Claims

1. A system for applying video data to a neural network (NN) for online multi-class multi-object tracking, the system comprising:

a computer programed to perform a method for a classification of candidate object associations and including the operations of: receiving video frames from a video sequence; detecting candidate objects in each of a previous and a current video frame; transforming the previous and current video frames into a temporal difference input image; applying the temporal difference input image to a pre-trained neural network (NN) comprising an ordered sequence of layers; and based on a classification value received by the neural network, associating a pair of detected candidate objects in the previous and current frames as belonging to one of matching objects and different objects.

2. The system of claim 1 wherein the computer is further programmed to perform the operation of the transforming by:

for each pair of the candidate objects detected in the previous and current frames, spatially align bounding boxes bounding the each pair of the detected candidate objects;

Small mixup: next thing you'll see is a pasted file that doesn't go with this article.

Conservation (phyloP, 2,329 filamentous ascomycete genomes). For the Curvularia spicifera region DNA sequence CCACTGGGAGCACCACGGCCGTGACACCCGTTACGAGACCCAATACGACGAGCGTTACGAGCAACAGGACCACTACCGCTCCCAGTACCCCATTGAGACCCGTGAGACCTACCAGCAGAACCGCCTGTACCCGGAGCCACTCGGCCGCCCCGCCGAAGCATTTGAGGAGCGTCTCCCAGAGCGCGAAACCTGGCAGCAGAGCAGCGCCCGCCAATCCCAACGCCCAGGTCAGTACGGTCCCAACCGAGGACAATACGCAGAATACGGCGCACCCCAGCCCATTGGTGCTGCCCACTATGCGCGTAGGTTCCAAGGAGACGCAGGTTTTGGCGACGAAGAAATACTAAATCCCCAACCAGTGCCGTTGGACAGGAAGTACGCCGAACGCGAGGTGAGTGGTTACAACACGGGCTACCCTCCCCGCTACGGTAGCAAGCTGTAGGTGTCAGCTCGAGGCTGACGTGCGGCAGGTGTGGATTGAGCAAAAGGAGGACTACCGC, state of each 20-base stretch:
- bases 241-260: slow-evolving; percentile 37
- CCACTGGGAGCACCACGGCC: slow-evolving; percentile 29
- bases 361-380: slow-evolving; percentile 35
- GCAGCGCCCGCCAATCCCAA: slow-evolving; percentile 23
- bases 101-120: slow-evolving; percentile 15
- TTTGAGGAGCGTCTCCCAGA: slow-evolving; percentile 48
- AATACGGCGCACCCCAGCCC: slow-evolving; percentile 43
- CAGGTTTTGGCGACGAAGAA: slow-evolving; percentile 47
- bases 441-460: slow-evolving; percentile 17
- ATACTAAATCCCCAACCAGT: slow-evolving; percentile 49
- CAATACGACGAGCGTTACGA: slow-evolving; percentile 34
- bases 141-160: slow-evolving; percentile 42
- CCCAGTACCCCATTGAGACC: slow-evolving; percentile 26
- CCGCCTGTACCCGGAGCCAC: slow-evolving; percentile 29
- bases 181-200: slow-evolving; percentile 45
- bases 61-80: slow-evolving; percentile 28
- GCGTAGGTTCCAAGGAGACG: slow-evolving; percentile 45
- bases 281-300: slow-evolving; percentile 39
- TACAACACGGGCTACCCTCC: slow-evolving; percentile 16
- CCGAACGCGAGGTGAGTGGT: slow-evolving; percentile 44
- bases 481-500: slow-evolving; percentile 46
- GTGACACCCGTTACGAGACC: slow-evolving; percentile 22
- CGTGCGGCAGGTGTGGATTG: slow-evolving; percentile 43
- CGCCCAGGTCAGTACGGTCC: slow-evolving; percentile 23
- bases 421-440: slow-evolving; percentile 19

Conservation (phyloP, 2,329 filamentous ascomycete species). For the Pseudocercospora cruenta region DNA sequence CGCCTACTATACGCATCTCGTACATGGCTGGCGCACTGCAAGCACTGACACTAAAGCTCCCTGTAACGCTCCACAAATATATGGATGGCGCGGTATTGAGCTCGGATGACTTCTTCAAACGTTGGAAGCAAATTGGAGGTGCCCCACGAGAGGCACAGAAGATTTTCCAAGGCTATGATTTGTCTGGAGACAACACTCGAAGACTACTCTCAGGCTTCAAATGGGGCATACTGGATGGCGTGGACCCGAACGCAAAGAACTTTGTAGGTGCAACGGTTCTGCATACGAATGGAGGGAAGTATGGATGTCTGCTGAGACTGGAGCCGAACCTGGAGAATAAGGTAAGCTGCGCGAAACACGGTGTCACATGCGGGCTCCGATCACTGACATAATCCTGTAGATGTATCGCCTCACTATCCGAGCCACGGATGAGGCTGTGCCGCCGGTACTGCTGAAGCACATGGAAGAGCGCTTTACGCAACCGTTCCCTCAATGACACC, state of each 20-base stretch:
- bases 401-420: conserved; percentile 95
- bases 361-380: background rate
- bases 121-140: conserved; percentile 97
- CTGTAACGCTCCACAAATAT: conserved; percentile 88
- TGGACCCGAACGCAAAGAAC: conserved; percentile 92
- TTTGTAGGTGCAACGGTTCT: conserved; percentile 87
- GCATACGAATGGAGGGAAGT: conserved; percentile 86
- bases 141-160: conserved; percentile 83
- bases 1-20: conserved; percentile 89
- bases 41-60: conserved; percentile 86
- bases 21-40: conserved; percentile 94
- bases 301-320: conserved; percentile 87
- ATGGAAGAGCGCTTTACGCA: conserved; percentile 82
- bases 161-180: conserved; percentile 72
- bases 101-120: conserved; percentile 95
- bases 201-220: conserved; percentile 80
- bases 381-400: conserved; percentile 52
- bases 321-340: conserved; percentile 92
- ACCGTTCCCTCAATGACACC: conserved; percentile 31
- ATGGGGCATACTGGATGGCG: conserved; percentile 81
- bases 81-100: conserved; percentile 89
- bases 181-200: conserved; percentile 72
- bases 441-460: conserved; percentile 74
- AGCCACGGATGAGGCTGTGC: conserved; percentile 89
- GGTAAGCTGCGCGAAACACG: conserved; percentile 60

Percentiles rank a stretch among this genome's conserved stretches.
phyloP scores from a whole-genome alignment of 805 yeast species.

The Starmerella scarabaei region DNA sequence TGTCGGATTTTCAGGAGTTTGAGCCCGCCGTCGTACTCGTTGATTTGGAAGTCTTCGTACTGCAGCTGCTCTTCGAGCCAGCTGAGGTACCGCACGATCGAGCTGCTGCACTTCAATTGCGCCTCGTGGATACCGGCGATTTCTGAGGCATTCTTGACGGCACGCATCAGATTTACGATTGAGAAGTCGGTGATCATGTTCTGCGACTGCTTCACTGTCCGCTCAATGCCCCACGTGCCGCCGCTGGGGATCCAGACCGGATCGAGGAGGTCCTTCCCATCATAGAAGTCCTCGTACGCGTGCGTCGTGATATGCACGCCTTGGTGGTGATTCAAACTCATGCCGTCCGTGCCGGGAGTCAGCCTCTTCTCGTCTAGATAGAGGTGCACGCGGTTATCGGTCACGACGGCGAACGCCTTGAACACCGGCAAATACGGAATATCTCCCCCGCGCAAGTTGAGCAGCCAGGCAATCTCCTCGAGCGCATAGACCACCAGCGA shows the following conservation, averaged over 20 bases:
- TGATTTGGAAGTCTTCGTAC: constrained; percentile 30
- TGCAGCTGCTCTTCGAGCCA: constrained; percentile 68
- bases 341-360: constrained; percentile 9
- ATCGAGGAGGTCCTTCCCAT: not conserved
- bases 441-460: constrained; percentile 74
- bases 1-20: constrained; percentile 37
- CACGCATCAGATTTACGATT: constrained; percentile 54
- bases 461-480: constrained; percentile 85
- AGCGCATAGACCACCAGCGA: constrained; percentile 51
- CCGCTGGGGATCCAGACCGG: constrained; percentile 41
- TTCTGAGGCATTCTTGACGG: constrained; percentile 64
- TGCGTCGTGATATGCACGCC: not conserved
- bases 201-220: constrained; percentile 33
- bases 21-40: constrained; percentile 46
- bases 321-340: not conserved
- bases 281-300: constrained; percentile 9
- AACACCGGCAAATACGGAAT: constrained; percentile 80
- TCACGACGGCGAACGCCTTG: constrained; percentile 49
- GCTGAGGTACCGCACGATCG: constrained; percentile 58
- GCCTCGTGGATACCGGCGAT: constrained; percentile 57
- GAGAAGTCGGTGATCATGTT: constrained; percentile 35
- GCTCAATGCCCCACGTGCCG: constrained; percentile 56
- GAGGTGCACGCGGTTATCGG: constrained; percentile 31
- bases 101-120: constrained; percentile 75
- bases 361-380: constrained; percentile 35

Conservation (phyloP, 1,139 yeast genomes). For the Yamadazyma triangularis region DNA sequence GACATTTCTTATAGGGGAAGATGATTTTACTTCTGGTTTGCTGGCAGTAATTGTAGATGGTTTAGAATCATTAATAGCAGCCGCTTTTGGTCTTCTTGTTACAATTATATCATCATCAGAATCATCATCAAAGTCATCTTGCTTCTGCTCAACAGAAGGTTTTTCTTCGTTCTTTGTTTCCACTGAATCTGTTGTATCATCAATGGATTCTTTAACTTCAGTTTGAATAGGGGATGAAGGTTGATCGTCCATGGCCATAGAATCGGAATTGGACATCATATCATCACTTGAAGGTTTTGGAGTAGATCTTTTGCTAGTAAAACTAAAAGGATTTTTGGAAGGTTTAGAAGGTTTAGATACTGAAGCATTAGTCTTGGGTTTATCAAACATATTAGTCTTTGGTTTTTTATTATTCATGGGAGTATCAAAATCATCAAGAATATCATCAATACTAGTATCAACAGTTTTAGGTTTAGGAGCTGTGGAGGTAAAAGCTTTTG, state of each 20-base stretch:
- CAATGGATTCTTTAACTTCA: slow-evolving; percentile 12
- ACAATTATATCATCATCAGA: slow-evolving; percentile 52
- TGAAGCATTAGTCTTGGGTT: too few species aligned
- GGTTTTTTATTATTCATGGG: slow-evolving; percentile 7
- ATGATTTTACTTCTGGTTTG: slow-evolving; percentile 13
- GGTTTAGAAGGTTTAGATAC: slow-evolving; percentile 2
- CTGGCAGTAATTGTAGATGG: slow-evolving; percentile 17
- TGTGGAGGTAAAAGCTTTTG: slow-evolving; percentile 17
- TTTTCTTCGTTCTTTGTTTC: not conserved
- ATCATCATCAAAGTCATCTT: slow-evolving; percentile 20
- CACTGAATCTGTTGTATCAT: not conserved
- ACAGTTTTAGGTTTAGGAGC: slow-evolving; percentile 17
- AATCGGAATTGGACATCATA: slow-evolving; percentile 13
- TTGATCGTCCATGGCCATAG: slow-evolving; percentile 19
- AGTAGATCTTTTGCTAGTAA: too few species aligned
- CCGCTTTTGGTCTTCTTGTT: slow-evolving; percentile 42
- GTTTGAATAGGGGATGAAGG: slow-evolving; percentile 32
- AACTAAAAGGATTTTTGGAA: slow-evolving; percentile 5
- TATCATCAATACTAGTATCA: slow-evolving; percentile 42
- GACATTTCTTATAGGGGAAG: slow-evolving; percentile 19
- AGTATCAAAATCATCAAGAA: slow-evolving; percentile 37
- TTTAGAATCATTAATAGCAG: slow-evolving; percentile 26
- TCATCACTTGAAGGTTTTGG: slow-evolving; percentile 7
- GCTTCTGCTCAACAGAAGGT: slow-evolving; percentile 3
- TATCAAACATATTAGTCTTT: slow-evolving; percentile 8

reshaping the pair of bounding boxes to a predetermined n x n number of pixels to generate a pair of rectified input images; and
generating the temporal difference input image using the pair of rectified input images.

3. The system of claim 1 wherein the computer is further programmed to perform the operation of:

linking the matching objects between the previous and current frames; and
tracking a location of the matching objects across the video sequence.

4. The system of claim 1 wherein the temporal difference input image corresponding to a pair of matching objects in the previous and current frames represents a motion boundary.

5. The system of claim 1 wherein the current and previous frames are adjacent frames.

6. The system of claim 1 wherein the neural network is not limiting to a particular class of objects.

7. The system of claim 1, wherein the neural network has been pre-trained to predict labels for an image, the training having been performed with a set of labeled training images.